21 August 2019
Software companies are said to be eating up 37 percent of all venture capital funding. Photo: Bloomberg
Software companies are said to be eating up 37 percent of all venture capital funding. Photo: Bloomberg

Has Silicon Valley lost its way?

A new app called “Yo” has been making waves on social media in the past few weeks. Available on iTunes and Google Play stores, Yo lets users do nothing except greet one another with “Yo”. This seemingly nonsensical tool, which its founder Or Abel said only took him eight hours to create, raised US$1 million from investors last month.

Christopher Mims, tech columnist for the Wall Street Journal took that as a sign that “Silicon Valley has jumped the shark”.

“In the world of startups, money wasn’t flowing where it should anymore,” Mims said, wondering if Silicon Valley is funding the wrong stuff.

Venture capitalists are distorting the way the society allocates capital, Mims quoted Yatin Mundkur, a partner at venture capital firm Artiman.

Same-day delivery services or social networks that seem to have more novelty value than staying power are red-hot businesses attracting most capital. But the kind of technology that transforms lives, in fields such as energy, medicine and food safety, are not getting enough financial support, Mundkur noted.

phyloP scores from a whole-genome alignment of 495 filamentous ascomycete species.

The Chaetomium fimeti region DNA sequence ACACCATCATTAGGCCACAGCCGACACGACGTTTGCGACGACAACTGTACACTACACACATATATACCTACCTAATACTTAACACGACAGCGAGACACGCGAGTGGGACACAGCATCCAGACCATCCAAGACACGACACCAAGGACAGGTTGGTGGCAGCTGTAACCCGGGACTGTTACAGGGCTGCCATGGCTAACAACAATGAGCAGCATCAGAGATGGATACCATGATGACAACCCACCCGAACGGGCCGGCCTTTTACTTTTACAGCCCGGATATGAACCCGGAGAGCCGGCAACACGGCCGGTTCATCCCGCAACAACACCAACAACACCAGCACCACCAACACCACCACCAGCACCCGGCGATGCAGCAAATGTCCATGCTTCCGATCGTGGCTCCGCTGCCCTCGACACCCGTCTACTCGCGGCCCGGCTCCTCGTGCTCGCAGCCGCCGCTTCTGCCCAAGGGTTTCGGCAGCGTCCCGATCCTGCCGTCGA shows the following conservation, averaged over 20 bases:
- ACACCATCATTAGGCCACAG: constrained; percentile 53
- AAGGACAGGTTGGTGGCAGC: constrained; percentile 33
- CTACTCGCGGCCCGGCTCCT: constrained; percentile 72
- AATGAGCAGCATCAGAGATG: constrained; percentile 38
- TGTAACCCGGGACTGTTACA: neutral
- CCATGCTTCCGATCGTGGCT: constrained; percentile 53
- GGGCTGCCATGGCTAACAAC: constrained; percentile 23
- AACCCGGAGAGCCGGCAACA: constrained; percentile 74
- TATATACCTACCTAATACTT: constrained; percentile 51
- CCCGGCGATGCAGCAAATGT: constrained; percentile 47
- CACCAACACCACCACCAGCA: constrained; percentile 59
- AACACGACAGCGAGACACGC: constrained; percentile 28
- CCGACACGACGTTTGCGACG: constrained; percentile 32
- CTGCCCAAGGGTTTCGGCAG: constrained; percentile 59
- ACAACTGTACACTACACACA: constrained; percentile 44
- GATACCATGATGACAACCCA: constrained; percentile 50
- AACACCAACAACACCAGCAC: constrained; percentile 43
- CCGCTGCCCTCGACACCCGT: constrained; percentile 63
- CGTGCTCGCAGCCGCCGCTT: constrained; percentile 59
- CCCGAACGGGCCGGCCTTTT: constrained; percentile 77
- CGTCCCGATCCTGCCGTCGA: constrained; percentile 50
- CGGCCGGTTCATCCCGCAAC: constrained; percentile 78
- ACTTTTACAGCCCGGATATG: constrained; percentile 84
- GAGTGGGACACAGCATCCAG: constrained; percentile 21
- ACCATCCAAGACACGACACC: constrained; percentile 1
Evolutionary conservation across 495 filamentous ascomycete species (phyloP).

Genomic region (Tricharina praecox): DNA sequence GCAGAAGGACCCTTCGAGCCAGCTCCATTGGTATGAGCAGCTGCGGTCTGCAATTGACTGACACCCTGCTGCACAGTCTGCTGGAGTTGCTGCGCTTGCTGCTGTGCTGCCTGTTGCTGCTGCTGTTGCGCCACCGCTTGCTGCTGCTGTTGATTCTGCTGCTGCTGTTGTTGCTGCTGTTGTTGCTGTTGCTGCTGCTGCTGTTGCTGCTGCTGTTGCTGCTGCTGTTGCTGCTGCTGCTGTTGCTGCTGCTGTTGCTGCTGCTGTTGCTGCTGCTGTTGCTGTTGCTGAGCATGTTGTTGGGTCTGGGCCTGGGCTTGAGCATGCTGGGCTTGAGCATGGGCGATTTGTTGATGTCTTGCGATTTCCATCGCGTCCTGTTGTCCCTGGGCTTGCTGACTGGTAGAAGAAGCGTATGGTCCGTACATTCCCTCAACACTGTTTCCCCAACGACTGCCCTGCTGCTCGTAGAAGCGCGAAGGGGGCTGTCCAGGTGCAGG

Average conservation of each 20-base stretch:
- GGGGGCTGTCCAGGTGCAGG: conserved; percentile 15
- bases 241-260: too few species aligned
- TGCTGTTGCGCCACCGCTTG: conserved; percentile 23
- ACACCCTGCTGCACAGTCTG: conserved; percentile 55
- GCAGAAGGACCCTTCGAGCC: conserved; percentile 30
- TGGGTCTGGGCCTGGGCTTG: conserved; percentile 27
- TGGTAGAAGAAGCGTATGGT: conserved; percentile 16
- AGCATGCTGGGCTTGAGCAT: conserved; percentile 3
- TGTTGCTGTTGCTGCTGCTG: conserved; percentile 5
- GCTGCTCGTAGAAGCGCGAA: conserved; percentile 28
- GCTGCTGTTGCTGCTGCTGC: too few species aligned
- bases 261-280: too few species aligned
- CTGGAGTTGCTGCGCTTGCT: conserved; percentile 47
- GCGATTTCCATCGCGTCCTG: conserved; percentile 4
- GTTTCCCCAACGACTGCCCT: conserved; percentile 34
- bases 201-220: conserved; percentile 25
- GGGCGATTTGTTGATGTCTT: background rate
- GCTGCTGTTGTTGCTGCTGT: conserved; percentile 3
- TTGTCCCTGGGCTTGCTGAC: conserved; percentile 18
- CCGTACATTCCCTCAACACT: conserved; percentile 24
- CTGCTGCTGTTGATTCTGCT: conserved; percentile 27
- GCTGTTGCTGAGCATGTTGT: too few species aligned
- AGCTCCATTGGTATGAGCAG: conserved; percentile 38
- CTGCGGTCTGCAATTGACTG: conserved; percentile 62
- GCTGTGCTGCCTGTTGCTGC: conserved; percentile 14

More money flowed into software in 2013 than at any point since 2000, putting it near the peak of the last tech bubble. Software companies are eating up 37 percent of all VC funding, the highest since known available data, according to the Mims note.

Should taxi-hailing app Uber get US$1.2 billion, Mundkur wondered. 

Dubbed as the master of innovation in Silicon Valley, Steve Blank already noticed the problem two years ago. In a blog post in May 2012, Blank said although there are lots of nascent startups dealing with material science, sensors, robotics, medical devices, life sciences, etc., “more and more frequently venture capitalists whose firms would have looked at these deals or invested in these sectors are now only interested in whether they run on a smart phone or tablet”.

It’s hard to blame them because return is much bigger and much quicker, as reflected by companies like Facebook, Blank pointed out.

“The Facebook IPO has reinforced the new calculus for investors. In the past, if you were a great VC, you could make US$100 million on an investment in 5-7 years. Today, social media startups can return hundreds of millions, or even billions, in less than 3 years. Software is truly eating the world,” said Blank. Compared to IOS/Android Apps, investing in new drugs, clean energy or electric cars, or all the other stuff that is hard, takes lots of capital and the returns take forever, he added.

Such misplaced investor enthusiasm, however, may continue as interest rates remain low and more traditional investments, including those related to fast-growing economies of Brazil, Russia, India and China, now appear shaky, Mims wrote. “But, money wants to go somewhere.”

Still, “You don’t have to be a venture capitalist to question whether, from the perspective of net social benefits, or even long-term return on capital, the problem of replacing instant messaging is a better investment than countless other potential businesses,” Mims concluded.

– Contact the writer at [email protected] 


EJ Insight writer

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